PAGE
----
Comunista de Chile) or PC [Guillermo TEILLIER del Valle]

Ecological Green Party [Felix GONZALEZ Gatica]

Equality Party [Guillermo GONZALEZ Castro]

Humanist Party or PH [Octavio GONZALEZ]

Independent Regionalist Party or PRI [Alejandra BRAVO Hidalgo]

Liberal Party (Partido Liberal de Chile) [Vlado MIROSEVIC]

Political Evolution or EP [Felipe KAST]

Progressive Party or PRO [Patricia MORALES]

Political pressure groups and leaders: Roman Catholic Church, particularly conservative groups such as Opus Dei United Labor Central or CUT (includes trade unionists from the country’s five largest labor confederations)

other: university student federations at all major universities

International organization participation: APEC, BIS, CAN (associate), CD, CELAC, FAO, G-15,

G-77, IADB, IAEA, IBRD, ICAO, ICC

(national committees), ICCt, ICRM, IDA, IFAD, IFC, IFRCS, IHO, ILO, IMF, IMO, IMSO, Interpol, IOC, IOM, IPU, ISO, ITSO, ITU, ITUC (NGOs), LAES,

LAIA, Mercosur (associate), MIGA, MINUSTAH, NAM, OAS, OECD

(Enhanced Engagement, OPANAL, OPCW, Pacific Alliance, PCA, SICA (observer), UN, UN Security Council (temporary), UNASUR, UNCTAD, UNESCO, UNFICYP, UNHCR, UNIDO,

Union Latina, UNMOGIP, UNTSO, UNWTO, UPU, WCO, WFTU (NGOs), WHO, WIPO, WMO, WTO

Diplomatic representation in the US: chief of mission:

Ambassador Juan Gabriel VALDES Soublette (since 21 May 2014) chancery: 1732 Massachusetts Avenue NW, Washington, DC 20036

telephone: [1] (202) 785-1746

FAX: [1] (202) 887-5579

consulate(s) general: Chicago, Houston, Los Angeles, Miami, New York, San Francisco

Diplomatic representation from the US: chief of mission: Ambassador Michael HAMMER (since April 2014)

embassy: Avenida Andres Bello 2800,

Las Condes, Santiago

maiing address: APO AA 34033

telephone: [56] (2) 2330-3000

FAX: [56] (2) 2330-3710, 2330-3160

Flag description: two equal horizontal bands of white (top) and red; a blue square the same height as the white band at the hoist-side end of the white band; the square bears a white five-pointed star in the center representing a guide to progress and honor; blue symbolizes the sky, white is for the snow-covered Andes, and red represents the blood spilled to achieve independence

note: design was influenced by the US flag

National symbol(s): huemul

(mountain deer), Andean condor; national colors: red, white, blue National anthem: name: “Himno

Nacional de Chile” (National Anthem of

Chile)

lyrics/music: Eusebio LILLO Robles and Bernardo DE VERA y Pintado/Ramon CARNICER y Battle note: music adopted 1828, original lyrics adopted 1818, adapted lyrics

adopted 1847; under Augusto PINOCHET”s military rule, a verse glorifying the army was added; however, as a protest, some citizens refused to sing this verse; it was removed when democracy was restored in 1990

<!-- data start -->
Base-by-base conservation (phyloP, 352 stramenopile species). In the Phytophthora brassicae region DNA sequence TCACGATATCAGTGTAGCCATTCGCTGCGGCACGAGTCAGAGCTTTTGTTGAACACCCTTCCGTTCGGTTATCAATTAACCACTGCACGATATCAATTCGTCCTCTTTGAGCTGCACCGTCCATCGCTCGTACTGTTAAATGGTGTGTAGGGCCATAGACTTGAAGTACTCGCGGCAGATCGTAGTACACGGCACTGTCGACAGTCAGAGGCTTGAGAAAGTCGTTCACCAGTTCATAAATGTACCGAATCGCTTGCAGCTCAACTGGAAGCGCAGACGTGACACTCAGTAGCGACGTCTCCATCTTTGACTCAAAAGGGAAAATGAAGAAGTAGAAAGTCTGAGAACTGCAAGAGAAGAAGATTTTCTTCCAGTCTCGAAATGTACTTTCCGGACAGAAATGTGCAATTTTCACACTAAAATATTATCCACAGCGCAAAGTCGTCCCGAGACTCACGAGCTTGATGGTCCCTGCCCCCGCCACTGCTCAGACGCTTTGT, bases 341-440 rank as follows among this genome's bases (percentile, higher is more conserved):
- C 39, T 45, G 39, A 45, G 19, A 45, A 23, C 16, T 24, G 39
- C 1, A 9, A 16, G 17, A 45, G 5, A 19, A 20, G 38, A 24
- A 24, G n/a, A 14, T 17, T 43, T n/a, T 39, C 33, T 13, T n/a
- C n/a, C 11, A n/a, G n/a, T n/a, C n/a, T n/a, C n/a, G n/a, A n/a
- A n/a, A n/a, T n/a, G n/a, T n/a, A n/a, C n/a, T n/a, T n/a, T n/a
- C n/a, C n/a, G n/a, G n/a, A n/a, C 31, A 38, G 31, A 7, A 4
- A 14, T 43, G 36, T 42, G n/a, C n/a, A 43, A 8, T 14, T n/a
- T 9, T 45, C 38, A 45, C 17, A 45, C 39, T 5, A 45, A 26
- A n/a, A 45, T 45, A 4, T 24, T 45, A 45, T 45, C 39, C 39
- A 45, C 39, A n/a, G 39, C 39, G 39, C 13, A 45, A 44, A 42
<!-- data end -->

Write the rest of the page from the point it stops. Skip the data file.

Economy—overview: Chile has a market-oriented economy characterized by a high level of foreign trade and a reputation for strong financial institutions and sound policy that have given it the strongest sovereign bond rating in South America. Exports of goods and services account for approximately one-third of GDP, with commodities making up some 60% of total exports. Copper alone provides 20% of government revenue. From 2003 through 2013, real growth averaged almost 5% per year, despite the slight contraction in 2009 that resulted from the global financial crisis. Growth

slowed to an estimated 2.3% in 2015. A continued drop in copper prices prompted Chile to experience its second consecutive year of slow growth, elevated inflation, and a depreciating currency. Chile deepened its longstanding commitment to trade liberalization with the signing of a free trade agreement with the US, which took effect on 1 January 2004. Chile has 22 trade agreements covering 60 countries including agreements with the EU, Mercosur, China, India, South Korea, and Mexico. In May 2010, Chile signed the OECD Convention, becoming the first South American country to join the OECD. In October 2015, Chile joined

the US and 10 other countries and concluded negotiations on the Trans- Pacific Partnership trade agreement. The agreement will need to be ratified by the Chilean legislature. The Chilean Government has generally followed a countercyclical fiscal policy, accumulating surpluses in sovereign wealth funds during periods of high copper prices and economic growth, and generally allowing deficit spending only during periods of low copper prices and growth . As of 31 October 2015, those sovereign wealth funds—kept mostly outside the country and separate from Central Bank reserves -amounted to more than $22.4 billion. Chile used

these funds to finance fiscal stimulus packages during the 2009 economic downturn. In 2014, President M ichelle BACHELET introduced tax reforms aimed at delivering her campaign promise to fight inequality and to provide access to education and health care. The reforms are expected to generate additional tax revenues equal to 3% of Chile’s GDP, mostly by increasing corporate tax rates to OECD averages.

GDP (purchasing power parity): $422.4 billion (2015 est.)

$413.9 billion (2014 est.)

$406.4 billion (2013 est.)

note: data are in 2015 US dollars

country comparison to the world: 44

GDP (official exchange rate): $240.2 billion (2015 est.) GDP—real growth rate: 2.1% (2015 est.)

1.8% (2014 est.)

4% (2013 est.)

country comparison to the world: 134

GDP—per capita (PPP):

$23,500 (2015 est.)